S'poreans call out "Traffic Police" lookalike as "fake" & "illegal", but they're actually totally legit

He's part of a motorcycle group called Diversion Escort by Team Diversion Singapore.

Fasiha Nazren | July 17, 2018, 04:45 PM

Traffic police are commonly feared by road users and can be easily identified by their white motorcycle, bright orange & blue side boxes, white helmet and black-and-white jacket.

They're not exactly a rare sight, but the sight of this man on his motorcycle made some motorists' heads turn, with a photo of him being posted to and going viral on Facebook:

via Muhammad Nur Hidayat's Facebook page

via Yip Feng's Facebook page

The reason for this: because this guy *isn't* a Traffic Police officer.


Just for comparison, if you've never seen a Singapore traffic police officer, they look like this:

(He appears in this video, by the way:)

And their motorcycles look like this:

via YouTube

So who is this dude? Is he an impersonator, and is what he's doing illegal?

Not Traffic Police

The answer is, as we would learn, no.

This dude, we have confirmed, is actually part of a motorcyclist group called Diversion Escort by Team Diversion Singapore (TDS).

The group was first formed in 2011, built on its members' collective passion of owning a specific model of Yamaha motorcycles — the Yamaha XJ900 Diversion.

Which, as it turns out, happens to be the exact same model used by our Traffic Police — and are therefore commonly mistaken for them.

The main differences between the two are the Singapore Police Force's logo and the red siren light on Traffic Police motorcycles.

Based on TDS's Facebook page, the group does road escort services for events such as weddings and shares road traffic videos.

An administrator of the page confirmed to Mothership that the motorcyclist in the photo is indeed a member of their group.

Called "TP wannabes", "losers"

Unfortunately, this latest sighting of a TDS rider was not very well-received by a lot of Singaporeans, who immediately assumed the motorcyclist caught in the viral photo was attempting a Traffic Police impersonation and roundly condemned him.

Here's just a sampling of the comments left on the Facebook post:

Doing some good

But at least one person believes that the presence of Team Diversion Singapore has done some good.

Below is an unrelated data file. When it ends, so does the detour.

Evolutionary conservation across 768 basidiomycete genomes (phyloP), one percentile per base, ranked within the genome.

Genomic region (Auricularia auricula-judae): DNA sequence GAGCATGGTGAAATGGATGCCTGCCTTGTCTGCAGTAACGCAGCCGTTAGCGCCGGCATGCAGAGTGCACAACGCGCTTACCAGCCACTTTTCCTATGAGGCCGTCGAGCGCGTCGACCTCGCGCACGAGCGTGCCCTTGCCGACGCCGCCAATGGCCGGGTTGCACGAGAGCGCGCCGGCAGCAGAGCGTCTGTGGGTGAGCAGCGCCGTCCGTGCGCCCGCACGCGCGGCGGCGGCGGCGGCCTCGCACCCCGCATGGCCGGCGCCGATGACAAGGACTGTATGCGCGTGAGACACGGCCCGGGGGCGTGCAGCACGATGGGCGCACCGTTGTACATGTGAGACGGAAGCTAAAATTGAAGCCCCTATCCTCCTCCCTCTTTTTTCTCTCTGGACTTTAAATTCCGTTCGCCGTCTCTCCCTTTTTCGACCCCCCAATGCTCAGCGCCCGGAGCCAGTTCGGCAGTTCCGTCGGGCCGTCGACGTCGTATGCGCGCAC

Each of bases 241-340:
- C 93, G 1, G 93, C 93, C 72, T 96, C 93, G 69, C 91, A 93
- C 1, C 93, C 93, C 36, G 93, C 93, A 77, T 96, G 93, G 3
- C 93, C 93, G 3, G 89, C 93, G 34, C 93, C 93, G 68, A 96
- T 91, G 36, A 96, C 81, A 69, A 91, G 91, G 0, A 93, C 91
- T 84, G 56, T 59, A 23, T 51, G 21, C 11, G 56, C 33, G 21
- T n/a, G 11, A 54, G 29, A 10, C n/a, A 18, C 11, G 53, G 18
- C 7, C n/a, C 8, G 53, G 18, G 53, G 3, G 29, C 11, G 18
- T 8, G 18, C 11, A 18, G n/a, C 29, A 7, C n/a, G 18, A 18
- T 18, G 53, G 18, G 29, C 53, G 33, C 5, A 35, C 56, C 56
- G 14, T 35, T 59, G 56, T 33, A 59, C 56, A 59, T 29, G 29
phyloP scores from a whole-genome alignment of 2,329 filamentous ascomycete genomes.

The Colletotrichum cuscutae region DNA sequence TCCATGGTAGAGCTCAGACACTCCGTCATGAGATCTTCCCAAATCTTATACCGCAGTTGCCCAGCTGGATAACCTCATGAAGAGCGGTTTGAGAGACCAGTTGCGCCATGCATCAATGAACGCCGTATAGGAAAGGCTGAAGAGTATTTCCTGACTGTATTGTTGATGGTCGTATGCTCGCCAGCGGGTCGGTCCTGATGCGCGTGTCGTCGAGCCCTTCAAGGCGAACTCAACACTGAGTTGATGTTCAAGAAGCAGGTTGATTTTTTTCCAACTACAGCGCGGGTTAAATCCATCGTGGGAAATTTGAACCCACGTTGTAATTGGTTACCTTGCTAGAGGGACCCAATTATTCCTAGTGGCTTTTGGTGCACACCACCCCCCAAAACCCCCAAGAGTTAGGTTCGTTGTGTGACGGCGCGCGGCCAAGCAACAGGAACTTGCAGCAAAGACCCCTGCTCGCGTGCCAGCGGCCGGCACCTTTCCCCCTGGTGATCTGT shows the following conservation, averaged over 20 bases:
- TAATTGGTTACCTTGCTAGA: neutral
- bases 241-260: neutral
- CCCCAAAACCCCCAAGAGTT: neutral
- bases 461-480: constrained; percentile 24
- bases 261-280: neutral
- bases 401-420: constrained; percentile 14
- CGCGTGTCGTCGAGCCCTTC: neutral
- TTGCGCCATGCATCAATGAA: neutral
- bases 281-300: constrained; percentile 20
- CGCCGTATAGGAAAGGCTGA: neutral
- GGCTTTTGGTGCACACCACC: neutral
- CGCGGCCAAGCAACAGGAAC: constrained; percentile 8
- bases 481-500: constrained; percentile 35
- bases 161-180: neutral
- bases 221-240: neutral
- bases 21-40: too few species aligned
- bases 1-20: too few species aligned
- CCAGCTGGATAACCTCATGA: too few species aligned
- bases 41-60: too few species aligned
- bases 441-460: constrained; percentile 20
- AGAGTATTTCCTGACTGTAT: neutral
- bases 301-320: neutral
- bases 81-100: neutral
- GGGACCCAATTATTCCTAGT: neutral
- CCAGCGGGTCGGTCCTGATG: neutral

One Razali Raihayu shares in a Facebook post that they have contributed significantly to enforcing safety on Singapore's roads:

"I like to tail these guys, they actually makes other drivers put down their phone, concentrating on driving, and reducing their speed, most importantly they makes speeding lorries keeping to the left and maintaining their speed."

What they're doing is also not illegal

A couple of people also questioned if the motorcyclists from TDS are breaking any laws in what they're doing:

According to the Police Force Act, one can be charged if they are found wearing or possessing any police uniform or any police insignia for the purpose of personating or representing himself as a police officer.

Those found guilty can be charged to a fine not exceeding S$2,500 or to imprisonment for a term not exceeding six months or both.

But as you might have noticed, in this case, the motorist in the viral photo did not display any police uniform or insignia so he did not commit any crime.

Not the first time

Regrettably, this isn't the first time the group has been in the spotlight for the wrong reasons.

According to their Facebook page, netizens have called them "TP wannabe" and have previously appeared on platforms like STOMP and The New Paper.

While they don't stop traffic offenders or issue fines, they do occasionally render assistance in traffic diversion or medical first aid.

So we're good, guys. They're good.

Top image via Muhammad Nur Hidayat and Yip Feng's Facebook page